A LITTLE CHURCH IN ORO

 

I took a few days off over the weekend, call it an ‘uber-long’ weekend, as our boys had their fall break. They boycotted any trip – stating they wanted to hang out and rejuvenate. Which is fine by me as I see more than my fair share of planes.

So we spent a weekend doing different stuff; we got 12 of our boys mates together and went paintballing in 14 degree, fall sunshine (fantastic), rode bikes, went for walks, got the last of the ‘pre-winter’ stuff done, watched the final episodes of Dexter – Season 3 (I was not disappointed. A friend had said it ends with twists, turns and a bang – had to watch the last 3 in a row – it is that good) and generally relaxed.

The last day was a trip up north to get the skis tuned (refitted where necessary) and to buy a bike.

As we drove down a side road we came across this little hidden gem, the Oro Methodist Church, which was the northern most stop on the underground railway as African-Americans escaped slavery in the south.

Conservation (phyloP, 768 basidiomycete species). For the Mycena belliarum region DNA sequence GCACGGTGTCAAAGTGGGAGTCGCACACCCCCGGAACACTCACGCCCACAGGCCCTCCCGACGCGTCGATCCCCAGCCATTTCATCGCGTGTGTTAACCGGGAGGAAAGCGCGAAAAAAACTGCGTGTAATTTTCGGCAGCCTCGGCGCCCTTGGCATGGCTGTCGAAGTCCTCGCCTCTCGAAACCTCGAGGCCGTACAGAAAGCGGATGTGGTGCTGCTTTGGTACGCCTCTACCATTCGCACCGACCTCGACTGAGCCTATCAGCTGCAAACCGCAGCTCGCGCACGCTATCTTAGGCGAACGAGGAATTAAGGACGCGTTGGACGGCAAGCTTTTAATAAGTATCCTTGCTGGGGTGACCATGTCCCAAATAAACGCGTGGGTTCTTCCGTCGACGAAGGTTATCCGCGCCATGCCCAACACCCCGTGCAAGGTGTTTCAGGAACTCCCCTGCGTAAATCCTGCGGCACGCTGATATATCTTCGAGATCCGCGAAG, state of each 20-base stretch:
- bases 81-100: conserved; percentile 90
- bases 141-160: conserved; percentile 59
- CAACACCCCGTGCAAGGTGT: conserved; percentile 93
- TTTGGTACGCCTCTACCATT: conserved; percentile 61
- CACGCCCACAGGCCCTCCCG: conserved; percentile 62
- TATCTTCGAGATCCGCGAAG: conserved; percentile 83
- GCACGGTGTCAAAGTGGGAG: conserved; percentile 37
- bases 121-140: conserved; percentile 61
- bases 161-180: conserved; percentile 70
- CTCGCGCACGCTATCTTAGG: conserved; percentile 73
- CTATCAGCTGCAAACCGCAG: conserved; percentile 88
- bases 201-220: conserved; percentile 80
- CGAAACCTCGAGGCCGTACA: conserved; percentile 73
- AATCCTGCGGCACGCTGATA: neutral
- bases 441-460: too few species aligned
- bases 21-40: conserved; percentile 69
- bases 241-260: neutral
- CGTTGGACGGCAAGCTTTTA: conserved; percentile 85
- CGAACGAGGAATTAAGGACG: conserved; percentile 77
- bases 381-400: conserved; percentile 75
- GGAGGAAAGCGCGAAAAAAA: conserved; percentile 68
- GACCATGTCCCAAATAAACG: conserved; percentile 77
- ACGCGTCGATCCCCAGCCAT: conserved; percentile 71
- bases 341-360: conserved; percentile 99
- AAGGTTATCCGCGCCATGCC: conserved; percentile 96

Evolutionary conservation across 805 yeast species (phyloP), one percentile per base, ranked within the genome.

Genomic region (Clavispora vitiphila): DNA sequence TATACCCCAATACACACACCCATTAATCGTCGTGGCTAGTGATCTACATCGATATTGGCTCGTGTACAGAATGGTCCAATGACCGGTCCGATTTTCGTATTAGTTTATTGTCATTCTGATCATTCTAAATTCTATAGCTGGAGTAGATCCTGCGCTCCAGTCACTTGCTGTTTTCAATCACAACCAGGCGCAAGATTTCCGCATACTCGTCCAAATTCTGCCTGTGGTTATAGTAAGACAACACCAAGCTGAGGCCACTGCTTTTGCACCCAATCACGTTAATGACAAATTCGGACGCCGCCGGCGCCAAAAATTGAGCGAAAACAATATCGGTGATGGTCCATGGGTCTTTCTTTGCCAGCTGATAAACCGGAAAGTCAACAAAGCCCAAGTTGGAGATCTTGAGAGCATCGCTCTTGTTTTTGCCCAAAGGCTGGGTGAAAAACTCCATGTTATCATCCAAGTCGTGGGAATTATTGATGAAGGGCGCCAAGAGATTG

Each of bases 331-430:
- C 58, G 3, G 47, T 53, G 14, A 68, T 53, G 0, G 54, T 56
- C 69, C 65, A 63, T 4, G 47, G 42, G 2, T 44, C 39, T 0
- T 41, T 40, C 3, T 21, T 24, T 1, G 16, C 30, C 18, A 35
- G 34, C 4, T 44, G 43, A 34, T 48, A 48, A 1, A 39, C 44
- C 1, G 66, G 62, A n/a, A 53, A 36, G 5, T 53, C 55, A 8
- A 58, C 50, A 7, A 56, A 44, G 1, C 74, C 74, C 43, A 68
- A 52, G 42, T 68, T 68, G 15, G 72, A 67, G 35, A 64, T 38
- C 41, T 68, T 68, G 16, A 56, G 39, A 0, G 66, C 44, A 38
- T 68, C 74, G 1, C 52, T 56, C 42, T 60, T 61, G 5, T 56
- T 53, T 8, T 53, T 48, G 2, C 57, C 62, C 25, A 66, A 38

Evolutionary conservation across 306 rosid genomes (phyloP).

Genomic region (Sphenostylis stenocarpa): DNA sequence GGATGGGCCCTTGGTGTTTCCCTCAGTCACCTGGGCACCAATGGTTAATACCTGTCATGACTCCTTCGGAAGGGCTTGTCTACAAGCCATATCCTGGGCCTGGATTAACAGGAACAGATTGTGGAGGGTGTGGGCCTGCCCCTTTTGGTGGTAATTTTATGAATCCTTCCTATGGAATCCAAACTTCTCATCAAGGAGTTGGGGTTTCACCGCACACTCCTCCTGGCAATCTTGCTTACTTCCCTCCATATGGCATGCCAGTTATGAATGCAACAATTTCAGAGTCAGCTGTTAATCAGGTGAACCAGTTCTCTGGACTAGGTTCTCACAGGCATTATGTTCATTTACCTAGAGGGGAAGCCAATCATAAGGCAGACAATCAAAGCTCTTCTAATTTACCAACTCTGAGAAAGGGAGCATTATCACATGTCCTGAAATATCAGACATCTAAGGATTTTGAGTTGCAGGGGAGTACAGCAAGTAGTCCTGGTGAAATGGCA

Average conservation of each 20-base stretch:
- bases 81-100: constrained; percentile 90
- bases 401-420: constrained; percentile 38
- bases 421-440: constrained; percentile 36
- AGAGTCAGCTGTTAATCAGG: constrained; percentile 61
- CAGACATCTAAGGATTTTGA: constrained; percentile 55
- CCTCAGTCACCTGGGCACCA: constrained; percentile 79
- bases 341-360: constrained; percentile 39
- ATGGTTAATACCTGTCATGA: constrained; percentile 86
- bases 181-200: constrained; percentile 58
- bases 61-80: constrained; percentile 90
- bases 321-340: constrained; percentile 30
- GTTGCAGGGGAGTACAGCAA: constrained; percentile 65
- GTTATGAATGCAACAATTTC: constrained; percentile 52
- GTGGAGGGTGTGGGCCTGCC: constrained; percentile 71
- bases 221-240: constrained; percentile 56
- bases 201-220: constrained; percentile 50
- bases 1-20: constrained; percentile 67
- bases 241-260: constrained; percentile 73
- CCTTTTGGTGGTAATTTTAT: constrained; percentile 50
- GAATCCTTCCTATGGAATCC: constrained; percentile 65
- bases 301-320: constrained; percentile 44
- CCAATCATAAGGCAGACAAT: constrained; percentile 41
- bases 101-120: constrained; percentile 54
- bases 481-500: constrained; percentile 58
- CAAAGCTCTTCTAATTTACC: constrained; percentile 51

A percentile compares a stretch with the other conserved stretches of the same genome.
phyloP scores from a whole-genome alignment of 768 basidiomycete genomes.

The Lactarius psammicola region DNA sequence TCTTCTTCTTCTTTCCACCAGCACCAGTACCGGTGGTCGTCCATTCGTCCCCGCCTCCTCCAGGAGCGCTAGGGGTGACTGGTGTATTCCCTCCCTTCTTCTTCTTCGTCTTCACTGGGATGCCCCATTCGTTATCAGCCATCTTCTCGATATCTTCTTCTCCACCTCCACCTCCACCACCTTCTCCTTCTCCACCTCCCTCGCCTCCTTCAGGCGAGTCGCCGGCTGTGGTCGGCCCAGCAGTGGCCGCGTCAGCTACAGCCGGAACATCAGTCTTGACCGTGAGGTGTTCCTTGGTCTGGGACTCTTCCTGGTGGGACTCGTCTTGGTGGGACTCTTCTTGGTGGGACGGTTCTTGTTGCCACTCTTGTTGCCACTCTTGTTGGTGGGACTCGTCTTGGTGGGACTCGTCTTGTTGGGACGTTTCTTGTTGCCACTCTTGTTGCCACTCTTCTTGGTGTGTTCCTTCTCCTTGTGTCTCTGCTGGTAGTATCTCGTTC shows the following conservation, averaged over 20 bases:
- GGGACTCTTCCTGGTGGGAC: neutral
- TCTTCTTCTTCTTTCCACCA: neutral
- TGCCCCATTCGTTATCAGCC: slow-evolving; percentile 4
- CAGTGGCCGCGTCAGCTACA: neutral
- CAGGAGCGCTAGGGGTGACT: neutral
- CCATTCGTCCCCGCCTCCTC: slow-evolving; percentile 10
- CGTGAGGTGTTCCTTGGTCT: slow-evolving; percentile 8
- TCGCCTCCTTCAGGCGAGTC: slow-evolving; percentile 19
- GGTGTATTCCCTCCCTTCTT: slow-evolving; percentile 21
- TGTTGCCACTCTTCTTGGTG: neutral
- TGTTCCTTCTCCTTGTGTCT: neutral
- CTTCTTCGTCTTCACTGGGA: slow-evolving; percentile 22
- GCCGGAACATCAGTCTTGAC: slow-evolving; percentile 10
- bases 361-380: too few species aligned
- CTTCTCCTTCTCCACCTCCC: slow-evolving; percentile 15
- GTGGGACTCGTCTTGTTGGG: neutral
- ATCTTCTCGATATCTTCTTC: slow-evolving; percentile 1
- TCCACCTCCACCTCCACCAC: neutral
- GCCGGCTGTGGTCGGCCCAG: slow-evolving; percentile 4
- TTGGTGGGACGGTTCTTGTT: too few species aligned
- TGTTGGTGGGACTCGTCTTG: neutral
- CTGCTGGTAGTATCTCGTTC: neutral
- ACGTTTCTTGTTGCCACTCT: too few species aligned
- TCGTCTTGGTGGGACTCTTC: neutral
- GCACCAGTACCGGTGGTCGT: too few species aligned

Oro-Medonte-20101115-00044

The plaques erected around the site tell the story:

Oro-Medonte-20101115-00043

I never knew the story of Captain Runchey’s “Company of Coloured Men” until now:

Captain Runchey’s Company of Coloured Men was a militia company of free negroes and indentured negro servants, raised in Upper Canada, which fought for the British during the early part of the Anglo-American War of 1812. In 1813, the company was transformed into the Provincial Corps of Artificers and attached to the Royal Sappers and Miners. It served on the Niagara front during the war, and was disbanded a few months after the war ended.

A different inscription (which I didn’t photograph) said the settlement was key to defending against a US invasion via Georgian Bay. Considering the settlement is many hours (by horseback) from the bay, I am not sure how that worked. Although it might have been a simple defence by ‘being around and running to tell someone’.

Interesting piece of Canadian history.

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